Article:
Feb 22

This post is mainly a reference post about a particular topic whose solution wasn’t immediately obvious to me from the docs to CL-SQL. Using CL-SQL with (enable-sql-reader-syntax), I had written a routine that looks basically likes this:

[geshi lang=lisp] (defun data-by-some-criteria (criteria &key (dbspec +db-spec+) (dbtype +db-type+)) (with-database (db dbspec :database-type dbtype :if-exists :old) (let (dbresult) (if criteria (setq dbresult (select ‘some-model ‘other-model :where [and [= [some.criteria] criteria] [= [some.foreignid] [other.id]]] :order-by ‘([other.name] [some.foreignid] [year] [some.name]) :database db)) (setq dbresult (select ‘some-model ‘other-model :where [and [null [some.criteria]] [= [some.foreignid] [other.id]]] :order-by ‘([other.name] [some.foreignid] [year] [some.name]) :database db)) (when dbresult (loop for (some other) in dbresult collect some))))) [/geshi]

This is ugly because the only difference between those two select statements is the check for the criteria, but I had no idea how to combine the two select statements into one, because it’s not possible to embed lisp code (apart from symbols) into an sql-expression (i.e. the type of arguments for :where or :order etc.). With the next requirement things would become far worse: The order-by statement needs to get more flexible so that it is possible to sort results by year first. Given the approach shown above this would result in at least four select statements, which is horrible. So, naturally I wanted a single select statement with programmatically obtained :where and :order-by sql expressions.

Step 1: It occured to me that it should be possible to have the arguments in a variable and simply refer to the variable. E.g., using a more simple example: [geshi lang=lisp] (let (where-arg) (if (exact-comp-needed) (setq where-arg ‘[= [column] someval]) (setq where-arg ‘[like [column] someval])) (select ‘model :where where-arg)) [/geshi]

So I could now have my two different where-args and two different order-args and use a single select statement. Main problem solved.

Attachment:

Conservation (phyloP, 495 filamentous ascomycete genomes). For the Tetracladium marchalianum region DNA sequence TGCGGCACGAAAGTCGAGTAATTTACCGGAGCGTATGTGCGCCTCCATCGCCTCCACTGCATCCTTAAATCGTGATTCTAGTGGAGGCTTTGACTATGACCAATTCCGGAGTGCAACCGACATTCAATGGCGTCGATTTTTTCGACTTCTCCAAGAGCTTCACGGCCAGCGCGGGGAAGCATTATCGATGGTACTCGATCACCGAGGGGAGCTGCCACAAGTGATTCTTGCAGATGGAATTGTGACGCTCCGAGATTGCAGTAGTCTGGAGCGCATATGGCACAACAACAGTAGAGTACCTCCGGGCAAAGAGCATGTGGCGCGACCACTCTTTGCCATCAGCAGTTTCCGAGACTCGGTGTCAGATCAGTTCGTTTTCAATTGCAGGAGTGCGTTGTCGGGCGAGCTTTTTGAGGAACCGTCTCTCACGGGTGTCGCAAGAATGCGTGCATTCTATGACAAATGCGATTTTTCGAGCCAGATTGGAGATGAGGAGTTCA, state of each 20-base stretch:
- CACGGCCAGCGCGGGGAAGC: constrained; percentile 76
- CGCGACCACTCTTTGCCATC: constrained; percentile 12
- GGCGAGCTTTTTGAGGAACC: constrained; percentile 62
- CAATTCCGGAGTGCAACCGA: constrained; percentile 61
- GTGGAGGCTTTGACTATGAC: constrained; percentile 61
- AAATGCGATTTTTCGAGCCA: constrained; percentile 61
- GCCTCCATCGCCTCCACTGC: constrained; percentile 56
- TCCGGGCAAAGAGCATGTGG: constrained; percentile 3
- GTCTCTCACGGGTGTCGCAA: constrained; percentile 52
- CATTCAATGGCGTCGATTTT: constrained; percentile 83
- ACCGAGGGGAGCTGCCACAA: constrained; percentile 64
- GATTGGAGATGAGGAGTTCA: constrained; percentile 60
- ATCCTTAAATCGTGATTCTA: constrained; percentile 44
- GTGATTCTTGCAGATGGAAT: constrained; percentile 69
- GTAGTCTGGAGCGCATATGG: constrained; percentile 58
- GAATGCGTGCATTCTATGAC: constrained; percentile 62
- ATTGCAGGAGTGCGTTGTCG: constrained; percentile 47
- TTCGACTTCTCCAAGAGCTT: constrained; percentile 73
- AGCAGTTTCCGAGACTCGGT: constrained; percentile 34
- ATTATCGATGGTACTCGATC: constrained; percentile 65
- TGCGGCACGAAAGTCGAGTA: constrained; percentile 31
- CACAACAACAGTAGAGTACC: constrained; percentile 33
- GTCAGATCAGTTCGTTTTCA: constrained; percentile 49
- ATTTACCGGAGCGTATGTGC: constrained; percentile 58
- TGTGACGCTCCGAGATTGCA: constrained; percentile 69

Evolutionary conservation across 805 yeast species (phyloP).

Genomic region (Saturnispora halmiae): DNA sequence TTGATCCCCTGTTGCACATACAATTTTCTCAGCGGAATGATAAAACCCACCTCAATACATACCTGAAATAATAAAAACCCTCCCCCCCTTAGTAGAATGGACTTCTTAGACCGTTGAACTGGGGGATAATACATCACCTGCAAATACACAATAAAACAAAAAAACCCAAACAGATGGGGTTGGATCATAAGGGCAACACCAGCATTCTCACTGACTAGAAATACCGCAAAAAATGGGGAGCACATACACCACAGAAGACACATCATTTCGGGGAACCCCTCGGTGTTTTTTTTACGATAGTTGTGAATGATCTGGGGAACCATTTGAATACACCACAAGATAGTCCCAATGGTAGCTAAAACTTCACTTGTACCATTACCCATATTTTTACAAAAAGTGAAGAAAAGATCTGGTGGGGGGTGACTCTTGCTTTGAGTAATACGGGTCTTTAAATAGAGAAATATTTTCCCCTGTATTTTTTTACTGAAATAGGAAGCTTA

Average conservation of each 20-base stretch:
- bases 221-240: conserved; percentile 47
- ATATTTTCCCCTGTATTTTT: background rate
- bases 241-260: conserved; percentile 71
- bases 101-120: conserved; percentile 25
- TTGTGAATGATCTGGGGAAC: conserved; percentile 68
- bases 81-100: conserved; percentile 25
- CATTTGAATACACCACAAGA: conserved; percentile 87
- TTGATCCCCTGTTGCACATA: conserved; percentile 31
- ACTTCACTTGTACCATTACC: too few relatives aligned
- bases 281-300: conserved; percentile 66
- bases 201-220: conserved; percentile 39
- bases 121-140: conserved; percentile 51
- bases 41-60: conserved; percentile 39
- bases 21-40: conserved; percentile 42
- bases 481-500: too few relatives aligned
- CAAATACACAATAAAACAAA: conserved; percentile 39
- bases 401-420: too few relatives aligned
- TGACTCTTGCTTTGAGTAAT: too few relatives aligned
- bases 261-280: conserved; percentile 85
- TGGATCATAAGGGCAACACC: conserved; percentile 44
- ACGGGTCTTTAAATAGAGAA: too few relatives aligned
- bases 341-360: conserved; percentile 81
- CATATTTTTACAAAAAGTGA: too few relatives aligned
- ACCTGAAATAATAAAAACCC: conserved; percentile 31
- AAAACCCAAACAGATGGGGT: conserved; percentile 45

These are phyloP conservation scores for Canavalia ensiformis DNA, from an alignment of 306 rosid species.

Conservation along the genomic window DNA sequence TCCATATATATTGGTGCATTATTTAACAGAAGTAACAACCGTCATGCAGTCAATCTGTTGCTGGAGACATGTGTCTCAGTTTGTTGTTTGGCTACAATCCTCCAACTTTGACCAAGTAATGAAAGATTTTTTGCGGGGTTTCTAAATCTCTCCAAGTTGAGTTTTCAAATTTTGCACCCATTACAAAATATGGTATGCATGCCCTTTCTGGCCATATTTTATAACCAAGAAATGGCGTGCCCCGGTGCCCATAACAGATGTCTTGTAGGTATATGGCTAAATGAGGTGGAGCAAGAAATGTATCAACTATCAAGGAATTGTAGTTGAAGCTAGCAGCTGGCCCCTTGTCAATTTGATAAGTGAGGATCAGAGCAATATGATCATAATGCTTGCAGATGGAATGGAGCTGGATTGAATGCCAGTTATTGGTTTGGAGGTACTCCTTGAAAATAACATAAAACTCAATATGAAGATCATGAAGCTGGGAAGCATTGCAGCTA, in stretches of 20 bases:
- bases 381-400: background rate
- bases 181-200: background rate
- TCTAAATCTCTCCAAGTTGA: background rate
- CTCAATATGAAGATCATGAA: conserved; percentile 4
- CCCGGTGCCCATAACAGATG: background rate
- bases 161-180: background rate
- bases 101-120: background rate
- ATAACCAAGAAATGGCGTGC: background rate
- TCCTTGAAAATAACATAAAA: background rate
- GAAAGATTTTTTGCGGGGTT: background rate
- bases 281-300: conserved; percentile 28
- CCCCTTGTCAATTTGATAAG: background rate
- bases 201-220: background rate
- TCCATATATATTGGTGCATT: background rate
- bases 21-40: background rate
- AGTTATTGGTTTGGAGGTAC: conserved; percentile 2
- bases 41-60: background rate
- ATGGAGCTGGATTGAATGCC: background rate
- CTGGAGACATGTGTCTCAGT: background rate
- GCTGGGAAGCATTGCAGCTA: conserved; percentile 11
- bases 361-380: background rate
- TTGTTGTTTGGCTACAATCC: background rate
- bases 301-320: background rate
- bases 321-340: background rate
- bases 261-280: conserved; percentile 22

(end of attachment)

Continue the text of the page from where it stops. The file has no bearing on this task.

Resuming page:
Step 2: But for the :where arg in my original problem, only a small fraction of the sql-expression differs. So how do I avoid hard coding the entire value of where-arg? How can I combine some variable part of an sql-expression with some fixed parts? I.e, ultimately I want something like:

[geshi lang=lisp] (let (comp-op where-arg) (if (exact-comp-needed) (setq comp-op ‘=) (setq comp-op ‘like)) (setq where-arg ‘[ <put comp-op here> [column1] someval]) (select ‘model :where where-arg)) [/geshi]

But with CL-SQL modifying the reader, there seems to be no way to make <put comp-op here> work. I didn’t knew how to get the usual variable evaluation into the sql-expression, or how to escape from CL-SQL’s sql-reader-syntax to normal lisp evaluation.

Somewhere in the back of my head where was that itch that CL-SQL might offer some low-level access to sql expressions. And indeed it does. There are two useful functions, sql-expression and sql-operation. sql-operation “returns an SQL expression constructed from the supplied SQL operator or function operator and its arguments args” (from the cl-sql docs), and we can supply the operator and its arguments from lisp — which is exactly what I want.

Now, the nice thing is that it’s easy to mix partly handcrafted sql expressions with CL-SQL special sql syntax constructs that will be automatically handled by the reader (if you enable it only via enable-sql-reader-syntax, of course). I.e., for <put comp-op here> we can use sql-operation, but the rest stays essentially the same:

[geshi lang=lisp] (let (where-arg) (if (exact-comp-needed) (setq where-arg (sql-operation ‘= [column1] someval)) (setq where-arg (sql-operation ‘like [column1] someval))) (select ‘model ‘other-model :where where-arg)) [/geshi]

Now, coming back to my original problem, based on this approach I can split out the common part of the :where and :order arguments and combine those with the varying parts as needed and hand them down to a single select statement. Problem solved.

Posted by Holger Schauer

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